The study authors say that wearing smartwatches or rings might not be a good idea for people with pacemakers or other implantable cardiac devices.
With the rapid rise in people owning smartphones, smartwatches, and other wearable devices, determining if these items can interact with pacemakers and other implantable devices becomes increasingly important.
Previous research has already determined that smartphones have the potential to interfere with cardiac implantable electronic devices (CIEDs) like pacemakers. Though, scientists say the risk is minimal if smartphones are kept at least 6 inches away from CIEDs.
However, whether smartwatches, rings, and scales have the same CIED-interruption potential is less clear.
Using benchtop experiments, researchers from the Department of Electrical and Computer Engineering at the University of Utah discovered that these smart devices could interfere with CIEDs. Their research was published on February 21 in the journal Heart Rhythm. The study authors say their findings provide evidence against using smartwatches, rings, and scales for people with pacemakers.
To examine the interference potential of the devices, the research team applied the same electrical current used in smartwatch bioimpedance sensors to three cardiac resynchronization therapy (CRT) devices from Boston Scientific, Medtronic (Minneapolis, MN), and Abbott (Chicago, IL) on computer-aided human models.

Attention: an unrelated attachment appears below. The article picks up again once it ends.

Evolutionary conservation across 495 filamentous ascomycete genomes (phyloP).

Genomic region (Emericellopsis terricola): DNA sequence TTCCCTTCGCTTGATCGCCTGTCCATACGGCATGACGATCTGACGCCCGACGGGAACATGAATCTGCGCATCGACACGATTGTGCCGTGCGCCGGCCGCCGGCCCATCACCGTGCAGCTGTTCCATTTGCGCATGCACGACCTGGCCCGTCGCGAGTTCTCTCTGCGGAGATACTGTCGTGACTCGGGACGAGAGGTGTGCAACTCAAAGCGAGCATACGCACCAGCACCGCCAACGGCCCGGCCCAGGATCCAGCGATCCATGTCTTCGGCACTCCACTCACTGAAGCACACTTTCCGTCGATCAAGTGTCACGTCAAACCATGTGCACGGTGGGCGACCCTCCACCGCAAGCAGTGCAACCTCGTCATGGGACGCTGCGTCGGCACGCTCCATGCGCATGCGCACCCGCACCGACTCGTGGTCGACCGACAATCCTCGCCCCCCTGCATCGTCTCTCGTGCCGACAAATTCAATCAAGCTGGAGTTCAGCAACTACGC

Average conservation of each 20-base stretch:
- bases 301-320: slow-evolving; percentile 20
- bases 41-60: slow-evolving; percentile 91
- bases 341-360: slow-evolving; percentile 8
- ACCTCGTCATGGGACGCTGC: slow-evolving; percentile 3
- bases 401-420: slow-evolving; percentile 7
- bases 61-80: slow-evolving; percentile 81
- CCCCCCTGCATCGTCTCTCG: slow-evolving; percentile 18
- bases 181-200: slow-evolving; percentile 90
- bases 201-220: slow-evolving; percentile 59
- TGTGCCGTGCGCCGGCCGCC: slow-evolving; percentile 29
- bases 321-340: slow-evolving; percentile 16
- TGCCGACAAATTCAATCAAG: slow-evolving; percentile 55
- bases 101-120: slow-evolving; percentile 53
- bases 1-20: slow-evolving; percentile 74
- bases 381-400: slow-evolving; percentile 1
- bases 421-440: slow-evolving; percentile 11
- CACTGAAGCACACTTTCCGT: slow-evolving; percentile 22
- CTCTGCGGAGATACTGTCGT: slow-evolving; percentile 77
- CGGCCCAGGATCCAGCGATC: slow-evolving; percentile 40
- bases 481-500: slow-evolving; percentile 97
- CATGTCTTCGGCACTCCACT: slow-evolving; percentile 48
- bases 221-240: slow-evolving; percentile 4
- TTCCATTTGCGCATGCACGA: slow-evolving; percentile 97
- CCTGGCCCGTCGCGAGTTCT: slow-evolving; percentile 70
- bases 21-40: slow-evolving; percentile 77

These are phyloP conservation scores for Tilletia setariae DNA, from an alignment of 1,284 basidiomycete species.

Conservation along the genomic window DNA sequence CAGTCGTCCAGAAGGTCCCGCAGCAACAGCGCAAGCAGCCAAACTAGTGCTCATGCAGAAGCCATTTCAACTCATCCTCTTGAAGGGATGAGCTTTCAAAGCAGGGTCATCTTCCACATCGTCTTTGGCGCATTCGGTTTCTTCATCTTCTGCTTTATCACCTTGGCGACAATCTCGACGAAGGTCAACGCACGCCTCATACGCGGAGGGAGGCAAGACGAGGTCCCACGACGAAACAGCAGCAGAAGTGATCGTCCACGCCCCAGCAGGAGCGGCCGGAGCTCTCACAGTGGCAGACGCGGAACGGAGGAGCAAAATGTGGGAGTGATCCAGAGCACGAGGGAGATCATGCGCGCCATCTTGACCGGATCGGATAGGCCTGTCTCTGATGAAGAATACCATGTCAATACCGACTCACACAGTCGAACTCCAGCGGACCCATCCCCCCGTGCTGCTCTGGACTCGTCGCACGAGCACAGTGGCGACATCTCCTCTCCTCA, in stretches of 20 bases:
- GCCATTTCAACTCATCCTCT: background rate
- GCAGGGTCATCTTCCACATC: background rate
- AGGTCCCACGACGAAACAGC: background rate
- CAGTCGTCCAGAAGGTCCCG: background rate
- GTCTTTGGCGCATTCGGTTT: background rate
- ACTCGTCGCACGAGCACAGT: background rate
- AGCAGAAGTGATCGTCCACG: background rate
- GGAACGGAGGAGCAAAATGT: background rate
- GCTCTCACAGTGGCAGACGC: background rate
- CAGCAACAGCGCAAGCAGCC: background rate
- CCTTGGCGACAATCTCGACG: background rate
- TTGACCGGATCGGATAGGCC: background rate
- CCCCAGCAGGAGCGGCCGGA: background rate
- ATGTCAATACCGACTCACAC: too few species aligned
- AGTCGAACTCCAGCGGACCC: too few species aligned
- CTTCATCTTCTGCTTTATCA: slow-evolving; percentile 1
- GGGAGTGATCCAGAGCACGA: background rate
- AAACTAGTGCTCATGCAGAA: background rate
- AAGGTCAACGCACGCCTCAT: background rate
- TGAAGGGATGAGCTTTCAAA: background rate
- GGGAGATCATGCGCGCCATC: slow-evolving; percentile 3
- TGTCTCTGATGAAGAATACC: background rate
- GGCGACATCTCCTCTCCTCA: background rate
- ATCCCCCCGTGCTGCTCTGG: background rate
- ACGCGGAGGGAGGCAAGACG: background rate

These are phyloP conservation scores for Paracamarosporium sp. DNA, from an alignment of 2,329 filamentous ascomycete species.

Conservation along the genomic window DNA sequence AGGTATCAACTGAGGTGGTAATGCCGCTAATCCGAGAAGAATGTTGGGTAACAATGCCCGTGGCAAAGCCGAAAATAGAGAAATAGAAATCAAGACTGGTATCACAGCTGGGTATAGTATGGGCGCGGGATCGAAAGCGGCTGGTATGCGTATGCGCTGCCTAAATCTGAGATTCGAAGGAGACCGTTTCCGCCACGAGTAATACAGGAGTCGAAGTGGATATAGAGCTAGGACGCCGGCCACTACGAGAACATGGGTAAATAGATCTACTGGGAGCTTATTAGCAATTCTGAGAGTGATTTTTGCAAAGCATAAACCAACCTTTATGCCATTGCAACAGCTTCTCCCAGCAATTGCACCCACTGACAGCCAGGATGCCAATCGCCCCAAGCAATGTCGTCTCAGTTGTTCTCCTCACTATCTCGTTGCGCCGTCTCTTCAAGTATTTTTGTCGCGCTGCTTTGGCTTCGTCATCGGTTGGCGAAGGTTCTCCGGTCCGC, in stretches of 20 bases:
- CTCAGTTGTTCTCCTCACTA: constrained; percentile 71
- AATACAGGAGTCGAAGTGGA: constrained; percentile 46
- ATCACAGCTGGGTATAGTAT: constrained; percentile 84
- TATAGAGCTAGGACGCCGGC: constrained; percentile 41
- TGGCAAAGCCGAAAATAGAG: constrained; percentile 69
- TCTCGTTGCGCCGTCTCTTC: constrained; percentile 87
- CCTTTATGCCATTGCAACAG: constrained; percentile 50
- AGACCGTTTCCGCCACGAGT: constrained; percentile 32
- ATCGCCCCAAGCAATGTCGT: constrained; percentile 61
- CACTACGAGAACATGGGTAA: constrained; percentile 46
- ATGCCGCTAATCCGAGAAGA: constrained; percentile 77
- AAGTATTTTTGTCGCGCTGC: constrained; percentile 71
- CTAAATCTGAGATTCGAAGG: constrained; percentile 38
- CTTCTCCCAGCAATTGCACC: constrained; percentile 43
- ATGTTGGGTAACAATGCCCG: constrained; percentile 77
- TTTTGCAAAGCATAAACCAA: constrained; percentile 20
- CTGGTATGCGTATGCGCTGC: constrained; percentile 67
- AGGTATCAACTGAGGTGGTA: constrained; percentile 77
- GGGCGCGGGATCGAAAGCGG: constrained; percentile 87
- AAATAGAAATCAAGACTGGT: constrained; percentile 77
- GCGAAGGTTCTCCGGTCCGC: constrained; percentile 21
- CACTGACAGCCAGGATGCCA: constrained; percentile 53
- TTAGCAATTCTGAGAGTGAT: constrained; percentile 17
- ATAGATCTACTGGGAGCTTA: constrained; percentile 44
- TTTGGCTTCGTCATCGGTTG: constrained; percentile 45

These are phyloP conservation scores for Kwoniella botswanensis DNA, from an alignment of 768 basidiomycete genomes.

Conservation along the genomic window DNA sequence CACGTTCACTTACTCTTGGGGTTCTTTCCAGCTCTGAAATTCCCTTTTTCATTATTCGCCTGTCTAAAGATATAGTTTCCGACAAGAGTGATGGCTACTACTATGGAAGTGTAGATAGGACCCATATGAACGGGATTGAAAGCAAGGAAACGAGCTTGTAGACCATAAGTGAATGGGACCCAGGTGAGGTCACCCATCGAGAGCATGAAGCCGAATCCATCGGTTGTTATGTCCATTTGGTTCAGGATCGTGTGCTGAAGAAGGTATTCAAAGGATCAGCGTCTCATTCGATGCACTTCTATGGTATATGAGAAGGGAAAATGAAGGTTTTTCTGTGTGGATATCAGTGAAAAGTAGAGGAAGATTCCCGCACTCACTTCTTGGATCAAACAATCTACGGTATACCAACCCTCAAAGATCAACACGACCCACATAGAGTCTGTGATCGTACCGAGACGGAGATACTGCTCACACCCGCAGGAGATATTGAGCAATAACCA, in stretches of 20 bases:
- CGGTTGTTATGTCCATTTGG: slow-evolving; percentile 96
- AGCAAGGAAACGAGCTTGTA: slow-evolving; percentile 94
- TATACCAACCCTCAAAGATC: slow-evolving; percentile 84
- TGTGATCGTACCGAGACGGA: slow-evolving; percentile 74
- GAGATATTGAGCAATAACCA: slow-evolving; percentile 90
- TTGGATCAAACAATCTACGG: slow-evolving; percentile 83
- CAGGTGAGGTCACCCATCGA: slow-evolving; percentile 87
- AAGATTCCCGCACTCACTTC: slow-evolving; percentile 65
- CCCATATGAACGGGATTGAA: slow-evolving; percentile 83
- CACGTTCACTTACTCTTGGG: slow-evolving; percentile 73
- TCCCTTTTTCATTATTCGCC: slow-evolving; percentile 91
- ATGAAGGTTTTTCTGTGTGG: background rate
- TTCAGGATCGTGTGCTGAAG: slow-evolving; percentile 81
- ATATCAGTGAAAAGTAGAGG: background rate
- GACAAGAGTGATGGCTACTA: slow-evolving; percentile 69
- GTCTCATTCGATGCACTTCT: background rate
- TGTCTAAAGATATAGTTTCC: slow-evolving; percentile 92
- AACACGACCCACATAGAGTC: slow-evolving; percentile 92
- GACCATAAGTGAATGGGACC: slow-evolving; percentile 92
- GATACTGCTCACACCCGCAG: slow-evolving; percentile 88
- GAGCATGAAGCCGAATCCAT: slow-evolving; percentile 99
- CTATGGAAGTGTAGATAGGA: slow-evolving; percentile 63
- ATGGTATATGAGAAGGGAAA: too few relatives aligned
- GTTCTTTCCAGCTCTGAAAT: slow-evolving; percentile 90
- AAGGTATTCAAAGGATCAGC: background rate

Bioimpedance sensing is what allows smart devices to measure a person’s vital signs, heart rate, blood oxygen levels, and stress levels when wearing them.
The team found that the bioimpedance sensing interfered with CIED functioning and emitted an electrical interference that exceeded the FDA’s accepted guidelines.
Moreover, the results suggest that wearables with bioimpedance sensing technology could generate an electric voltage higher than ISO 14117 maximum values for CIEDs — and this could occur without warning.
Still, the researchers note that while there’s no immediate or clear risk to people with pacemakers who wear smartwatches or rings, these wearables could cause heart-pacing interruptions or unnecessary shocks to the heart.
In a news release, lead investigator Benjamin Sanchez Terrones, Ph.D., says:
"Our research is the first to study devices that employ bioimpedance-sensing technology as well as discover potential interference problems with CIEDs such as CRT devices. We need to test across a broader cohort of devices and in patients with these devices. Collaborative investigation between researchers and industry would be helpful for keeping patients safe."
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